Nabataean alphabet

Languages Nabataean language
Time period
2nd century BC to 4th century AD
Parent systems
Child systems
Arabic alphabet
Direction Right-to-left
ISO 15924 Nbat, 159
Unicode alias


Final Accepted Script Proposal

The Nabataean alphabet is a consonantal alphabet (abjad) that was used by the Nabataeans in the 2nd century BC.[2][3] Important inscriptions are found in Petra, Jordan. The alphabet is descended from the Syriac alphabet, which was itself descended from the Aramaic alphabet. In turn, a cursive form of Nabataean developed into the Arabic alphabet from the 4th century,[3] which is why Nabataean's letterforms are intermediate between the more northerly Semitic scripts (such as the Aramaic-derived Hebrew) and those of Arabic.

As compared to other Aramaic scripts, Nabataean developed more loops and ligatures, likely to increase speed of writing. The ligatures seem to have not been standardized and vary across time and space. There were no spaces between words. Numerals in Nabataean script were built from characters of 1, 2, 3, 4, 5, 10, 20, and 100.

Nabatean Name Arabic
Alef ا ܐ א
Beth/Beh ب ܒ ב
Gamal/Giim ج ܓ ג
Dalath/Dal ܕ ד
Heh ه ܗ ה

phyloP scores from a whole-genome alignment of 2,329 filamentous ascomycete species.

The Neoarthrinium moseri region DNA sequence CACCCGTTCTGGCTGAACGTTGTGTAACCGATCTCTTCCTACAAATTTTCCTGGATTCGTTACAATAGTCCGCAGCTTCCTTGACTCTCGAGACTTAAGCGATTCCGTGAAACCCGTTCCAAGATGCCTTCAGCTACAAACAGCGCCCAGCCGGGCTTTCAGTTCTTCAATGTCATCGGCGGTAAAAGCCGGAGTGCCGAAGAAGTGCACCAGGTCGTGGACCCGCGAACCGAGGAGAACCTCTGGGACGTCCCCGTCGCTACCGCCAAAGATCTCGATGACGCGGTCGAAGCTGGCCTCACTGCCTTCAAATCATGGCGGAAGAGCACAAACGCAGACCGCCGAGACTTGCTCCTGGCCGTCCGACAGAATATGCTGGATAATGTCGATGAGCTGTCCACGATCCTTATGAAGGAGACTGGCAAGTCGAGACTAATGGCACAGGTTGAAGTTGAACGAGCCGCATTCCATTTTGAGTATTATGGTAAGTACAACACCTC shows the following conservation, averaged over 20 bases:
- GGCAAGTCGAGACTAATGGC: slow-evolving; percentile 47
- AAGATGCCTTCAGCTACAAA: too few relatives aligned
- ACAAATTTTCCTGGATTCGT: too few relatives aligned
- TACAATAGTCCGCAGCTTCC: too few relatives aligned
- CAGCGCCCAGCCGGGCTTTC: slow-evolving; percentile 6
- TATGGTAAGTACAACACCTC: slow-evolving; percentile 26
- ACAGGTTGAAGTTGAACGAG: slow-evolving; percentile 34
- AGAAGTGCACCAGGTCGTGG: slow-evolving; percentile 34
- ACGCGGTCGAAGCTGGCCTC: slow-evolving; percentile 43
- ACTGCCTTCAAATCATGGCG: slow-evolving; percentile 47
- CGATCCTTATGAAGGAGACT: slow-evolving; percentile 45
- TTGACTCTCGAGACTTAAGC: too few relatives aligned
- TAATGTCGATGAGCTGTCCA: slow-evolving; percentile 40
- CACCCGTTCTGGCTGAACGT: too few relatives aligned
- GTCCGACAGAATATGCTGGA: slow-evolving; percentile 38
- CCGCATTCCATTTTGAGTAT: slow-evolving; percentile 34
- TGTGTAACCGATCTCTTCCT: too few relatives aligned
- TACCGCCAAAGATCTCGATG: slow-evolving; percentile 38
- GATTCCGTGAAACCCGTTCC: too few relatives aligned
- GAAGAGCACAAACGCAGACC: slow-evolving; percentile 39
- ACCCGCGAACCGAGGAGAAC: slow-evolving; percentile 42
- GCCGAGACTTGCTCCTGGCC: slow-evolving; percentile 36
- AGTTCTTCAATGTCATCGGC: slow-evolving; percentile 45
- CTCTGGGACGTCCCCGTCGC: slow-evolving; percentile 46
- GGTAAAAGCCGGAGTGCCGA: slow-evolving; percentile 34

Waw ܘ ו
Zain ܙ ז
Ha/Heth ح ܚ ח
Teth ܛ ט
Yodh/Ya ي ܝ י
Kaph ك ܟ כ / ך
Lamadh/Lam ل ܠ ל
Meem م ܡ מ / ם
Noon ن ܢ נ / ן
Simkath (not in Arabic) ܣ ס
'E/Ain ع ܥ ע
Peh/Feh ف ܦ פ / ף
Sad'e/Saad ص ܨ צ / ץ
Qoph ܩ ק
Resh/Raa ܪ ר
Seen س ܫ ש
Taw/Tah ܬ ת


The Nabataean alphabet (U+10880U+108AF) was added to the Unicode Standard in June 2014 with the release of version 7.0.

Official Unicode Consortium code chart (PDF)
  0 1 2 3 4 5 6 7 8 9 A B C D E F
U+1088x 𐢀 𐢁 𐢂 𐢃 𐢄 𐢅 𐢆 𐢇 𐢈 𐢉 𐢊 𐢋 𐢌 𐢍 𐢎 𐢏
U+1089x 𐢐 𐢑 𐢒 𐢓 𐢔 𐢕 𐢖 𐢗 𐢘 𐢙 𐢚 𐢛 𐢜 𐢝 𐢞
U+108Ax 𐢧 𐢨 𐢩 𐢪 𐢫 𐢬 𐢭 𐢮 𐢯
1.^ As of Unicode version 9.0
2.^ Grey areas indicate non-assigned code points

See also


  1. Himelfarb, Elizabeth J. "First Alphabet Found in Egypt", Archaeology 53, Issue 1 (Jan./Feb. 2000): 21.
  2. Everson, Michael (2010-12-09). "N3969: Proposal for encoding the Nabataean script in the SMP of the UCS" (PDF). Working Group Document, ISO/IEC JTC1/SC2/WG2.
  3. 1 2 Omniglot.

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